T: It is a giant puzzle. For me it started with taste. Tasting different teas and finding the ones I liked. Asking questions like, why do I like this? Where can I get it? When nobody had the answer, asking, then who can? Where do I find it? Never giving up. Diving headfirst into it is where the passion and quest for knowledge comes in. It is a bit nerdy but for me it’s been about finding who’s the best in the world to make this specific one. There’s so much marketing in who’s the best, so you will have to find a way to go around that. Really going into details, and seeking out ingredients, finding the families who have always done it a certain way. That’s how I started, by tasting a lot of different teas from around the world. Building relations. It's very much about relations. And then it’s very much about my taste. It’s about what ingredients I like, and whether they do something good for the body. And every one of them have different properties. Tea is about a feeling and it’s about memories. Many of us have memories with people when it comes to drinking tea.
C: And what is it about the can?
T: For me personally, tea starts with where I source it, but for everyone else, it starts with the can. It had to appeal to people. It was important for me that it is easy to open, making it inviting to open and to smell. Just by smelling it, it affects your nervous system. That’s what the tea plant does. It continues to fascinate me, how it stimulates the brain and the body. I’ve created a product that hopefully appeals to people, it’s pretty, it’s not too loud, it fits in everywhere. To me, tea is also about aesthetics, about calmness, so it’s designed in a calm colour, which is almost a non-colour.
C: It is very aesthetic. It also speaks to your idea of fusing something traditional with something very modern. Interestingly, it’s both at the same time.
T: Which is very important to me, and incredibly hard to do.
C: I was about to say that it seems like an almost impossible task. But it looks exactly like something that you would find in my kitchen, but also in my grandmother’s.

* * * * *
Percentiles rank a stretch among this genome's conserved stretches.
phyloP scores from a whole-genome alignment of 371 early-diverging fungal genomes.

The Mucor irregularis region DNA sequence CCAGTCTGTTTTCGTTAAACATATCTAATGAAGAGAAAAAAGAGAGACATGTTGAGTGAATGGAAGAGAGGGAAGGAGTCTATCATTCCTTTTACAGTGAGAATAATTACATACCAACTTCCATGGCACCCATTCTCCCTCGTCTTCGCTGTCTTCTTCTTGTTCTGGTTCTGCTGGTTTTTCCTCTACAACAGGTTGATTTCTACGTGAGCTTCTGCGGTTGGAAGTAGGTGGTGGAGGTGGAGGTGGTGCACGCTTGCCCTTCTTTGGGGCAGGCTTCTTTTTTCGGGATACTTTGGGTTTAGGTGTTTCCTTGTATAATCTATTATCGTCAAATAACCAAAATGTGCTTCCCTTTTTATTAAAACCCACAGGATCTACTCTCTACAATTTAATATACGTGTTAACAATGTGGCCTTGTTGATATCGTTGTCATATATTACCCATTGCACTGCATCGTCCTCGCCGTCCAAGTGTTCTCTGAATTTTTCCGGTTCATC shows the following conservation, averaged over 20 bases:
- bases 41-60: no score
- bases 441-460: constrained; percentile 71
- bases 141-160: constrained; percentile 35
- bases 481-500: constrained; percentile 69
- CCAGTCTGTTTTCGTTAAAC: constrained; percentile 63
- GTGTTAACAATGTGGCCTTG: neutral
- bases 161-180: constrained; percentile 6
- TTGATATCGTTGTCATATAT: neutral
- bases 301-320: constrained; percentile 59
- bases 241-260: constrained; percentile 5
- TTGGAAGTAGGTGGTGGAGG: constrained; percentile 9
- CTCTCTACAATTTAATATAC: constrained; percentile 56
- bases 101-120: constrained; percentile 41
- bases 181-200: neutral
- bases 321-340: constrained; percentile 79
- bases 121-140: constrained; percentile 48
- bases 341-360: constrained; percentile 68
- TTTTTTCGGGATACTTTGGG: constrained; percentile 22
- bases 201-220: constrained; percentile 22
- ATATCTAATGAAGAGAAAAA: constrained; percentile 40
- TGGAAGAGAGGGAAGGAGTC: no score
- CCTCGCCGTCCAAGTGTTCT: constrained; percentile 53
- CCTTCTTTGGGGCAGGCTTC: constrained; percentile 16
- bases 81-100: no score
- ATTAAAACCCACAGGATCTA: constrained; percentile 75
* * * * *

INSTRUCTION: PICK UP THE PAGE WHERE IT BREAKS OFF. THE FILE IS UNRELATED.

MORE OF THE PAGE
T: And it fits in to more industrial spots too – it’s poured in some shops in Brooklyn in New York where it’s primarily men who serve coffee and make bicycle repairs. I’ve made it so that it’s easy to grab and hold regardless of your hand size. And it’s stackable. Not only because it’s more practical, but it looks great too, with a tower of tea cans. Which brings us back to the aesthetics. I’m from Copenhagen, and I’ve lived here most of my life, and we are great at making simple designs. One thing that I’d like people to notice is that we’ve put an illustration of a thermometer on the can to show the right temperature for your tea. It depends on the type of tea; whether white, black or oolong. Not many people know or care, but it makes your tea better. There’s more information on the back and even more online. But most important, you can just open it and smell it to decide if it’s for you. My long-term goal is to make everyone, children and adults, drink at least one cup of organic tea a day.
C: We don’t have the biggest tea culture in Denmark, but I am thinking about Danish design and how the tea experience in other cultures like in Japan is quite aesthetic. So, when I look at your product now, there’s that connection between this type of design and quality tea that I haven’t seen before. A new aesthetic.